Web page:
Lousy way to win business:
Create the false impression that
you’re a prospective client
It smelled suspicious.
“Getting your services for your advertising and marketing services” was tellingly generic. Prospective clients who have tracked us down and think we might be a fit are usually more specific. And companies like the one this caller represented usually call shops like mine not to retain but to sell services.
Still, I wasn’t sure, so I returned the call. Yep. They wanted to sell me a service.
After hearing out the rep, evenly, politely, perhaps even cheerfully, I said, “In your voice mail message you said ‘we’re interested in getting your advertising and marketing services,‘ quote-unquote. While one could stretch that to be technically true, it created the impression of wanting to retain my company’s services, when that is in fact not at all your intent. I consider that a deceptive practice, and I do not do business with companies that use deceptive practices. Please remove my name, company name, and phone number from your records and do not call me again.”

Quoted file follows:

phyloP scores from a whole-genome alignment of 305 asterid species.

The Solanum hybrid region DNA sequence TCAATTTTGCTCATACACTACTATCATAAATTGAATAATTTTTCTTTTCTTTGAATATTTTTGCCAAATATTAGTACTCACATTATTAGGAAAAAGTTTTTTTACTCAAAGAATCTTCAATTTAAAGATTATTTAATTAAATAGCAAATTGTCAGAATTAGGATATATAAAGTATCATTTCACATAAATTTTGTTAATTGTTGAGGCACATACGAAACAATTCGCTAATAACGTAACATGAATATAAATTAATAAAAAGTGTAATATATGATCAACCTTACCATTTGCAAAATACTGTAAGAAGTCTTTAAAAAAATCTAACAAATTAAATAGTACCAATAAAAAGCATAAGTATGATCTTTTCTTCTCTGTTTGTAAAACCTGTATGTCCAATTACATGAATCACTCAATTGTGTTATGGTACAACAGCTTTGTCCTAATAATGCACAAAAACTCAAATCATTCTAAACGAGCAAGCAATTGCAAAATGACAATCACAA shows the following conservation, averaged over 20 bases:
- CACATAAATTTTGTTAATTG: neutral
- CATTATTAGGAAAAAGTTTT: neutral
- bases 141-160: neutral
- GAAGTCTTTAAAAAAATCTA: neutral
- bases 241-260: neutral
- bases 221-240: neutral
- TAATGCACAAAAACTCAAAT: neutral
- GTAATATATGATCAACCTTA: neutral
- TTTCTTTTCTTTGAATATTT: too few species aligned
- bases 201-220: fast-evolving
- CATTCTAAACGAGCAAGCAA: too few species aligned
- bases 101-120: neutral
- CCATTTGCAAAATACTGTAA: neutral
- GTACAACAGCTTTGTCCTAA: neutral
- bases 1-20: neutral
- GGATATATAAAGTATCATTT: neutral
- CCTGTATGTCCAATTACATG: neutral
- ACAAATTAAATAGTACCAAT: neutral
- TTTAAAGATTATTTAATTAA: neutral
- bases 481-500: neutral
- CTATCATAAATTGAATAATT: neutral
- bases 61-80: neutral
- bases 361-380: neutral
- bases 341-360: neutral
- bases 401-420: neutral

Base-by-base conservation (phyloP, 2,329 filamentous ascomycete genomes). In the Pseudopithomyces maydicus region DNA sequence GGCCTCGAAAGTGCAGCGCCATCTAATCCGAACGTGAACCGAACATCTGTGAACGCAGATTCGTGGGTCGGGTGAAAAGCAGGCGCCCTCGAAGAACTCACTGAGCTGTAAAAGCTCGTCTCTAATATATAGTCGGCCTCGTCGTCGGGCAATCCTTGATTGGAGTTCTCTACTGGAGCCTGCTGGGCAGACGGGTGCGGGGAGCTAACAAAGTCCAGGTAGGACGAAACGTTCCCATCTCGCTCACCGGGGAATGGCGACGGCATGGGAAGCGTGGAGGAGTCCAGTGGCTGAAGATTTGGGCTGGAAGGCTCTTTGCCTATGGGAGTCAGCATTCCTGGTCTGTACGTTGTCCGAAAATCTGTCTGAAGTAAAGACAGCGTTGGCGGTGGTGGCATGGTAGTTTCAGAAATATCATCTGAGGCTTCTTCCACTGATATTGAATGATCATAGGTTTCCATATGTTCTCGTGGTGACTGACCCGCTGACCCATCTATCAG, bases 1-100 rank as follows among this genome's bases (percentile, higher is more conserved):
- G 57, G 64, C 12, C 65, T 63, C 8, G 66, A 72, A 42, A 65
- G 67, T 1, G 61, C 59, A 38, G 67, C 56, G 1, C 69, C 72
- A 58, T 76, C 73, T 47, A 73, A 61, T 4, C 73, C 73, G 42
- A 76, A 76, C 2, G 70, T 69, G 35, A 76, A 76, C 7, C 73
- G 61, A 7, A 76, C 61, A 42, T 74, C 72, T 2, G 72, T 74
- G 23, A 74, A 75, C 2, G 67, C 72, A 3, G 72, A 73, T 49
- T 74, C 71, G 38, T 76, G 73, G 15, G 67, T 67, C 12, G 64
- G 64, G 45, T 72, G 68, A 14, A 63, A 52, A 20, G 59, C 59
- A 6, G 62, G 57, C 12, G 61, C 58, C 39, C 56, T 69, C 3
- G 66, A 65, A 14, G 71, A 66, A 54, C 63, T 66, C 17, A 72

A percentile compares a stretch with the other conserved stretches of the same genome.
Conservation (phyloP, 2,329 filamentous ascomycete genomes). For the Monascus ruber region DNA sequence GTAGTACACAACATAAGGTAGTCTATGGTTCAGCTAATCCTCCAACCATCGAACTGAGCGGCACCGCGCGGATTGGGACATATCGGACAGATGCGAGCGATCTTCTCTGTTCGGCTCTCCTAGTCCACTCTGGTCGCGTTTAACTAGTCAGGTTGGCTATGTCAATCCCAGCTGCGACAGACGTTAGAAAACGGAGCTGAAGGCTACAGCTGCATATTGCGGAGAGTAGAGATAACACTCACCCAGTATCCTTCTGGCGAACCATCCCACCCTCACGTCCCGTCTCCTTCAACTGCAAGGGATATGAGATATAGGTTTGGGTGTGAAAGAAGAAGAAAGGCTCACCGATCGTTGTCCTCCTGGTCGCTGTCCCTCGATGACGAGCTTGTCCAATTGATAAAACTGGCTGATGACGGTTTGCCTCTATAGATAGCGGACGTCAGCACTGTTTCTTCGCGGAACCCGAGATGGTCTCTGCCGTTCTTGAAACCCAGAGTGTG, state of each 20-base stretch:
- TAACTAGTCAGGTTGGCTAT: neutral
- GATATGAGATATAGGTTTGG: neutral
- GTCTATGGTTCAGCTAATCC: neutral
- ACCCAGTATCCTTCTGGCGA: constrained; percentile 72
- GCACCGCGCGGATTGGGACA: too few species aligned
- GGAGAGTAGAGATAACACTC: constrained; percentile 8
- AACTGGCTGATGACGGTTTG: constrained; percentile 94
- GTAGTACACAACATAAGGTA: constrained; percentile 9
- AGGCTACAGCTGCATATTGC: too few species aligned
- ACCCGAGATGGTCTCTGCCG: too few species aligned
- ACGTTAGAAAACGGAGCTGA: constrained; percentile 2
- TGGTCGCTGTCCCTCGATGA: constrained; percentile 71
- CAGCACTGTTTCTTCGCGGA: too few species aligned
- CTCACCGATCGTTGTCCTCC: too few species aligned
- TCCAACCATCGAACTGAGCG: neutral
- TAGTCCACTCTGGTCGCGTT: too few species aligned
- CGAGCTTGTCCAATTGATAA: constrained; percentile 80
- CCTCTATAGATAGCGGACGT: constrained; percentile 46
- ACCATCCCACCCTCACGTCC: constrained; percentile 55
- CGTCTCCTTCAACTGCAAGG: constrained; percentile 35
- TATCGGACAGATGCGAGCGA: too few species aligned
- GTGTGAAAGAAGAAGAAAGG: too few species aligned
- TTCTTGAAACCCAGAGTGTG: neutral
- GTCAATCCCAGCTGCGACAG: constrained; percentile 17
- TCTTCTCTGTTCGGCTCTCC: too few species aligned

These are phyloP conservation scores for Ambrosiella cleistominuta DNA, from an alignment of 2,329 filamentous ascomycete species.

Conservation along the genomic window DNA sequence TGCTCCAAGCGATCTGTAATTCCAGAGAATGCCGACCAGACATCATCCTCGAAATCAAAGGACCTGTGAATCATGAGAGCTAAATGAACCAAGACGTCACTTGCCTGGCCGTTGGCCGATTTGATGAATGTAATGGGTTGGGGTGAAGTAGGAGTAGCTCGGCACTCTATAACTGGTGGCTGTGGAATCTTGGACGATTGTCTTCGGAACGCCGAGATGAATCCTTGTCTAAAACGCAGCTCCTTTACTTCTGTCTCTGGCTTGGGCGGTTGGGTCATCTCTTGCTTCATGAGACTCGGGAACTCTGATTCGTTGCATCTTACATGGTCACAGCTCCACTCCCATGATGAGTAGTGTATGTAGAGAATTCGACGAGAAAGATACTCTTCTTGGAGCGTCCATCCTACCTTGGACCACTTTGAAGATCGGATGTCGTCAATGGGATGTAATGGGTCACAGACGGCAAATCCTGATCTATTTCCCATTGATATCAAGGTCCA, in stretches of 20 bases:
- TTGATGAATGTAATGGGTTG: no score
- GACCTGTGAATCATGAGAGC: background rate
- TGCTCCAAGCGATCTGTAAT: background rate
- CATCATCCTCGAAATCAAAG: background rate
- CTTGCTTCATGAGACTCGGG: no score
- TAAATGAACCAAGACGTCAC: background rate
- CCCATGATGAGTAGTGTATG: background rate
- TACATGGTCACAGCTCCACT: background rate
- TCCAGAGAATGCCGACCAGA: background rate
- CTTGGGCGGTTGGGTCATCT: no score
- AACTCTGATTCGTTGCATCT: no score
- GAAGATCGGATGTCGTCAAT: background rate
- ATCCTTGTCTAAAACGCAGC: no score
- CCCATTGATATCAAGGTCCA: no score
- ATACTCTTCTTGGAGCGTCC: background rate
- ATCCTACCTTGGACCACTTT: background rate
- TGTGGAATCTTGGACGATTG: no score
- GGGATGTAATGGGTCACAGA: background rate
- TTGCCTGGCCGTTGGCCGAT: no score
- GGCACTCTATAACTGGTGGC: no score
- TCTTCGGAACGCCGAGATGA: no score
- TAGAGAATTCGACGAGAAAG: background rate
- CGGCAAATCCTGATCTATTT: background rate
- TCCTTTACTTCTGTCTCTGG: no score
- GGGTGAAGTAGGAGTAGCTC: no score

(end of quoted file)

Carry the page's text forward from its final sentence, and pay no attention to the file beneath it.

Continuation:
To her credit, she remained polite. She agreed to remove my data from their records, thanked me, and hurriedly ended the call. I don’t blame her for the hurriedly part. I would have been impressed had she promised to tell her superiors to look into revising their script.